ATHENS – It was only the eighth day of practice, but it looked like it may have been the future of Georgia’s offensive line: freshman Andrew Thomas with the first team. Ditto for redshirt freshmen Solomon Kindley and Ben Cleveland. And freshman like Isaiah Wilson, Netori Johnson and Justin Shaffer shuffling in for reps at various positions.
“There’s a lot of guys moving around,” said Dyshon Sims, the versatile senior who’s been working with all those heralded youngsters – but also trying to compete with them.
Offensive line is the new quarterback, as far as the Bulldogs go this preseason. It’s the spot where the pecking order will be closely watched and analyzed. And the O-line could be handled the same way it was last year: The younger guy with the most long-term potential may win a job, even if he’s not quite the best option right away.
Three starting spots were vacated after last season. Two are basically set: Lamont Gaillard and Isaiah Wynn at left tackle. The other three spots are a source of great interest.
Head coach Kirby Smart, when asked about the upcoming decisions, acknowledged it could be “very similar to Jacob and Greyson last year.” Greyson Lambrt, the fifth-year senior, started the opener but gave way to freshman Jacob Eason the second week.
So this year with the offensive line, you could see a scenario where one of the rookies either starts or plays early over a veteran, with the thinking that experience will make them better.
“It’s a critical decision,” Smart said. “We’ve always said we want to play the guys who give us the best opportunity to win. Well in game one that may not be the same as game 2,3, 4, 5. So when we make those decisions we make them based on own the road, who’s going to be the best guy down the road. That doesn’t mean that that guy might start. …
“Very similar to Jacob and Greyson last year. We’re trying to decide who’s going to be the best guy down the road. It doesn’t mean that guy’s going to start right away. It just means that guy’s going to be ready to play and going to be developed.”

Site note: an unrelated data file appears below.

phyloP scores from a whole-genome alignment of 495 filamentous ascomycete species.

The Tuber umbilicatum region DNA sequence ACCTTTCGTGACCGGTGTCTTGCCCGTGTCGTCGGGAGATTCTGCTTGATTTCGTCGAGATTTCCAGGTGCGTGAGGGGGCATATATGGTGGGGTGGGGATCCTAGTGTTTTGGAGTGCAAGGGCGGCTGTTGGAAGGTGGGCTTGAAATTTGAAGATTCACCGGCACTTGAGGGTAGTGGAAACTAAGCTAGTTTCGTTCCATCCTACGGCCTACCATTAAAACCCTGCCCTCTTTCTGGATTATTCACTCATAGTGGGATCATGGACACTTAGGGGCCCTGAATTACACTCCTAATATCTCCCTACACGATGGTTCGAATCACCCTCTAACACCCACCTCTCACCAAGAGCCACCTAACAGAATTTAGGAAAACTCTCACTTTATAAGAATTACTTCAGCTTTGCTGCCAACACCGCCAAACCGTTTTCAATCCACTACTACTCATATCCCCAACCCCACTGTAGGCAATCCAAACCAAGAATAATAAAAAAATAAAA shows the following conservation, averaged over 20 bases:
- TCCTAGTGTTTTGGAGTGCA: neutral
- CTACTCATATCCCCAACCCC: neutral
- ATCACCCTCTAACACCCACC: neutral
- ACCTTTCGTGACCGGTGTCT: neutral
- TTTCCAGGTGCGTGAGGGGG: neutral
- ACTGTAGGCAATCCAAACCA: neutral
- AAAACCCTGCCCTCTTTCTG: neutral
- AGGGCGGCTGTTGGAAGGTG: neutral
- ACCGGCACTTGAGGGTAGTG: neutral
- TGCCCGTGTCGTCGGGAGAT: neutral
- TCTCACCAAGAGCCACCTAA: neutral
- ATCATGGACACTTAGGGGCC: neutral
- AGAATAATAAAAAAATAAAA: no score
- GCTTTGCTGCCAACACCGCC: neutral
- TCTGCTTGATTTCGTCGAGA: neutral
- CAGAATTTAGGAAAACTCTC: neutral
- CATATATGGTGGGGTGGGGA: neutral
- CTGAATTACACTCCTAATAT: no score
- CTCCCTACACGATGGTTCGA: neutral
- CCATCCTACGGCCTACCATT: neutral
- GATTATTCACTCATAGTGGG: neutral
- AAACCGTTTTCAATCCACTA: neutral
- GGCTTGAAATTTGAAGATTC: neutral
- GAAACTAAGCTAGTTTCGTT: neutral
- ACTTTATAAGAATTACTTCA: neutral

Cleveland, the much-hyped recruit last year, was working first-team at right tackle on Tuesday, with Thomas and Kindley at the guards. The latter wasn’t a surprise – Kindley was first-team coming out of spring – while the Cleveland and Thomas spots were largely the result of Wynn’s absence: He is out with illness right now, so the team is experimenting.
But the fact Thomas was at left guard, after coming in as a highly-regarded tackle prospect, is very intriguing. That could be about this season, but also the future, as he could just slide one spot over to replace Wynn.
“He’s a future left tackle. That’s what we think he is,” Smart said of Thomas. “But we have to play our best players.”
Smart also said that Thomas was “catching up quick,” and has the athletic ability to play multiple positions.
Cleveland, meanwhile, is in the mix at right tackle along with Wilson, the five-star recruit. Cleveland’s seeming ascension would seem like manna from heaven for the fans who constantly ask about him. But Smart cautioned that it could be temporary.
“It says that he’s the right tackle today as of Practice 8. That’s all it says,” Smart said. “He’s got to continue to get better. We expect more from him. We’re searching for a right tackle.”
That could still end up being Sims, who was only at left tackle on Tuesday because of Sims’ absence.
“Dyshon was probably playing better than (Cleveland). But Ben has a lot of potential,” Smart said. “He has a lot of great size. So does Isaiah Wilson. But neither one are playing up to the standards of what we expect right now. So we’ve got to keep growing.”
Georgia’s first scrimmage will be Saturday. The situation could have a bit more clarity after that. Then it should settle a week later after the second scrimmage. Right now it appears the staff wants to find not only a starting five, but a few top backups who will rotate in. It will be about playing the best guys in 2017 – while also getting ready for 2018.
“I like the talent level of all those young kids,” offensive coordinator Jim Chaney said. “I don’t believe there’s a young kid there where we go, Oh my goodness what were we thinking? These are kids that can move, can bend, can twist, and have the stature that we’re looking for. How quick can they learn the technical side and be as quick as we need them to be remains to be seen. But as we sit here after one week I’m very tickled with all those kids and I think they’ll all be competing to be in the depth chart, and being on that bus.”
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